Wolf’s early work on On the Man Lauren Rd dealt with grief by embracing solitude, showcasing his ability to deliver haunting imagery and heart-rending vocals while creating almost entirely alone from his bedroom. Like his warm psychedelic folk record Brighter Lighting whose all-star band included Nels Cline of Wilco, this latest venture is a testament to the power of collaboration.
“Sam brought a sense of exploration. Josh lent emotional direction. Evan provided incredible textures and musical themes,” Wolf says.
But while Brighter Lighting pulled listeners into the room with the band, Forgiving Season transports them to another world entirely. Reinterpreting folk melody and rock instrumentation through electronic distortions, the synth-rich sonic landscape feels at times extraterrestrial, bending genre and sending Wolf soaring beyond his comfort zone. While the breezy instrumental “Blue” showcases his guitar skill at its most sophisticated, the remainder of the record jettisons the acoustic sound he’s known for. The spare and hypnotic single “We Talked About It” is a stark departure from his past work.
“On ‘We Talked About It,’ I played no guitar at all, the first time ever for me. Speaking of which, we recorded that song in three styles before finding the right version. This was the path we chose for this record: Search and search,” he says.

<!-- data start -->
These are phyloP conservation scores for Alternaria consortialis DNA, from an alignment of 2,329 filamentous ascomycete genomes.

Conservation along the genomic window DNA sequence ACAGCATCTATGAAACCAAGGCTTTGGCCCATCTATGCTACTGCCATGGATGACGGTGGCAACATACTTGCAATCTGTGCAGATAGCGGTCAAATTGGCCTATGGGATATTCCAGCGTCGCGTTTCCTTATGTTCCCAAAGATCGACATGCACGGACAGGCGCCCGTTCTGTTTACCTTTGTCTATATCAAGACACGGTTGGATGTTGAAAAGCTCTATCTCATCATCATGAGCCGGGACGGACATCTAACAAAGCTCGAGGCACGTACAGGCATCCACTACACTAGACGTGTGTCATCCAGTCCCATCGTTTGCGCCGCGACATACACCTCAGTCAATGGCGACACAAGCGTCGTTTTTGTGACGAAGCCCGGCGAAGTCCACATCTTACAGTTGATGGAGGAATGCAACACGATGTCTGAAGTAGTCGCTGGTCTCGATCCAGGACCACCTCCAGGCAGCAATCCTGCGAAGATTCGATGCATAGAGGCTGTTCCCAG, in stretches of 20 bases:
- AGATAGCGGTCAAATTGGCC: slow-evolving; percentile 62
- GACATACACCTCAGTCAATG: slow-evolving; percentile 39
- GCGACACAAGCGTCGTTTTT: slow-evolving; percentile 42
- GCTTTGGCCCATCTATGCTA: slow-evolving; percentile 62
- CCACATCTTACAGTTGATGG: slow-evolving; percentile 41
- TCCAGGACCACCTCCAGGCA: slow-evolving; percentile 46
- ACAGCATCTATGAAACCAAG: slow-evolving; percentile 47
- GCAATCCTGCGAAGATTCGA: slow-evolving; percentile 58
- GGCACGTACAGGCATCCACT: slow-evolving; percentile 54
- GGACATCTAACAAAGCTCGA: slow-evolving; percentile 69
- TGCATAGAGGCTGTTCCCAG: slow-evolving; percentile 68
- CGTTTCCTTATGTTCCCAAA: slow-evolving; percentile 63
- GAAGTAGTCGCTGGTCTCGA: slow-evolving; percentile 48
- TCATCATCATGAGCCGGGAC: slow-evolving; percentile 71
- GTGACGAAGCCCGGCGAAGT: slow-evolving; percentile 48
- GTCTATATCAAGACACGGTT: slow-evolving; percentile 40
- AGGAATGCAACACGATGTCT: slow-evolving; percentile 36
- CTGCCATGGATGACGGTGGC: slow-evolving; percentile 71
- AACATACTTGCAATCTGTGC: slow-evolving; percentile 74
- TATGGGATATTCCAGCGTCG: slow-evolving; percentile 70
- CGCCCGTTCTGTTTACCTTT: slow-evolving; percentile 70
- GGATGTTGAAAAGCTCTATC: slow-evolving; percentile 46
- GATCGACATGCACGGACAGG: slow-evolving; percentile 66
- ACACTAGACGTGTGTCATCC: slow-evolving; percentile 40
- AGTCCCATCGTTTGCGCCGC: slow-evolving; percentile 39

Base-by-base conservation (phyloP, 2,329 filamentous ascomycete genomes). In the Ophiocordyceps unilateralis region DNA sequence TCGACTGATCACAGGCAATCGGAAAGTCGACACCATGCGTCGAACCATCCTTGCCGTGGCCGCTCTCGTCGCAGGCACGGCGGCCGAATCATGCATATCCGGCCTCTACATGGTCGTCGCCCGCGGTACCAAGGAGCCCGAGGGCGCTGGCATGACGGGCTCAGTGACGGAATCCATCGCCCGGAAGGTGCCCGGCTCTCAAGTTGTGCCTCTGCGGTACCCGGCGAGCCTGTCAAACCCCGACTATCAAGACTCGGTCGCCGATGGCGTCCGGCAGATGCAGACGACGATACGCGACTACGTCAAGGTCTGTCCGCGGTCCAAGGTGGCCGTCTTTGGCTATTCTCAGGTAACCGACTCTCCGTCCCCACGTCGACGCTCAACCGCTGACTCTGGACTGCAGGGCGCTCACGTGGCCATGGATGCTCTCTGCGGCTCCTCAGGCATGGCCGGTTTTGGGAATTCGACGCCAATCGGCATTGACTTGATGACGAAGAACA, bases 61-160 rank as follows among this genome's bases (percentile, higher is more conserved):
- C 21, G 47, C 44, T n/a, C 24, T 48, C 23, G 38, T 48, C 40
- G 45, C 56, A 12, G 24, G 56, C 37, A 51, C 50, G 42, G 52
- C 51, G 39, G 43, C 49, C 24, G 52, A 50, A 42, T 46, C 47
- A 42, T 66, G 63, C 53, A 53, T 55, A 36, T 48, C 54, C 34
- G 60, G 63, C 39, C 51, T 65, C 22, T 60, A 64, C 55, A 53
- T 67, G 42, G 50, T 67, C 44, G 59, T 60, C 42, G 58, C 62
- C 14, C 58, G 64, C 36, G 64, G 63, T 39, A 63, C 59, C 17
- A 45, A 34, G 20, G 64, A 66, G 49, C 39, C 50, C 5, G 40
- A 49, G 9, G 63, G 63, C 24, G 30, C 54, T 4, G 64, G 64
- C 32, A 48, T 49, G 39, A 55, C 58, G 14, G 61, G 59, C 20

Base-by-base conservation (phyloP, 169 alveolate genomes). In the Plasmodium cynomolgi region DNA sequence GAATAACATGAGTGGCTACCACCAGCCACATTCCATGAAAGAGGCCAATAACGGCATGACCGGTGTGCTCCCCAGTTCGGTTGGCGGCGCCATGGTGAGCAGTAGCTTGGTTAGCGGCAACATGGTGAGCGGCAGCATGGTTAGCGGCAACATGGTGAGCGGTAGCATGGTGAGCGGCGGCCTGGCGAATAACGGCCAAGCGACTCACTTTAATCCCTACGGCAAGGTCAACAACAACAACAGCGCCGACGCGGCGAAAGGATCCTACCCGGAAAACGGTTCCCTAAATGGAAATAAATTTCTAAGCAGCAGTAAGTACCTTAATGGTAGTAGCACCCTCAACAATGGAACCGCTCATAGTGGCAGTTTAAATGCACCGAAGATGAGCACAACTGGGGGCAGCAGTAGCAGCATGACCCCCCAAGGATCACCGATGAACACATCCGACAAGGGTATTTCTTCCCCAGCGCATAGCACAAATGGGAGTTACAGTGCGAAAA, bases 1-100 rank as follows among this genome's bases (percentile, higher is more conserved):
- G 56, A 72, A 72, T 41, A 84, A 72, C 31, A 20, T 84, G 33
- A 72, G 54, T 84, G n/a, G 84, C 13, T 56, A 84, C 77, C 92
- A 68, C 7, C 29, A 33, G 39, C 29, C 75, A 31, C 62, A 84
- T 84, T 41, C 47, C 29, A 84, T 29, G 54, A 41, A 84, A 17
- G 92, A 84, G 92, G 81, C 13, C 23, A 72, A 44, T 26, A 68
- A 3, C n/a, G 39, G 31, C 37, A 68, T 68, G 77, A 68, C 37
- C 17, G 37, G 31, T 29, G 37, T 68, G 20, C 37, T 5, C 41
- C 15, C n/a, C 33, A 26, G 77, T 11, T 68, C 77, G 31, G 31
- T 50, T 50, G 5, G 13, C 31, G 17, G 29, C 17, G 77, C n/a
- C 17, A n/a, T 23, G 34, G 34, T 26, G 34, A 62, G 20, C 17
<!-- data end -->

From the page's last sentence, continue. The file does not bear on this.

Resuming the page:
All the while, the music traced the contours of its wooded mountain setting.
“I wanted actual sounds to portray a time-lapse, almost, of plants growing and trees budding and nature coming back to life. We went outside and walked around the property, recording with our phones bird sounds and rain hitting leaves, and we used those sounds in the songs,” Wolf explains.
As the album revealed itself, he felt a release.
“When I was able to make sense of these pieced-together demos and scattered lyrics, I began a process of forgiving myself for so much. In the end, I wrote a record about vulnerability, about the ways that mechanisms of self-protection can make you miss the good around you. It’s about allowing the walls to come down and accepting your own failures and imperfections,” he says.
Stretching in new directions both musically and emotionally has resulted in Elijah Wolf as he’s never been heard before, a transcendent collection both refreshing and comforting, evoking natural elements from this planet and beyond. Floating along through Forgiving Season feels like ice melting, verdant flickers in a grey vista offering a promise of what’s to come.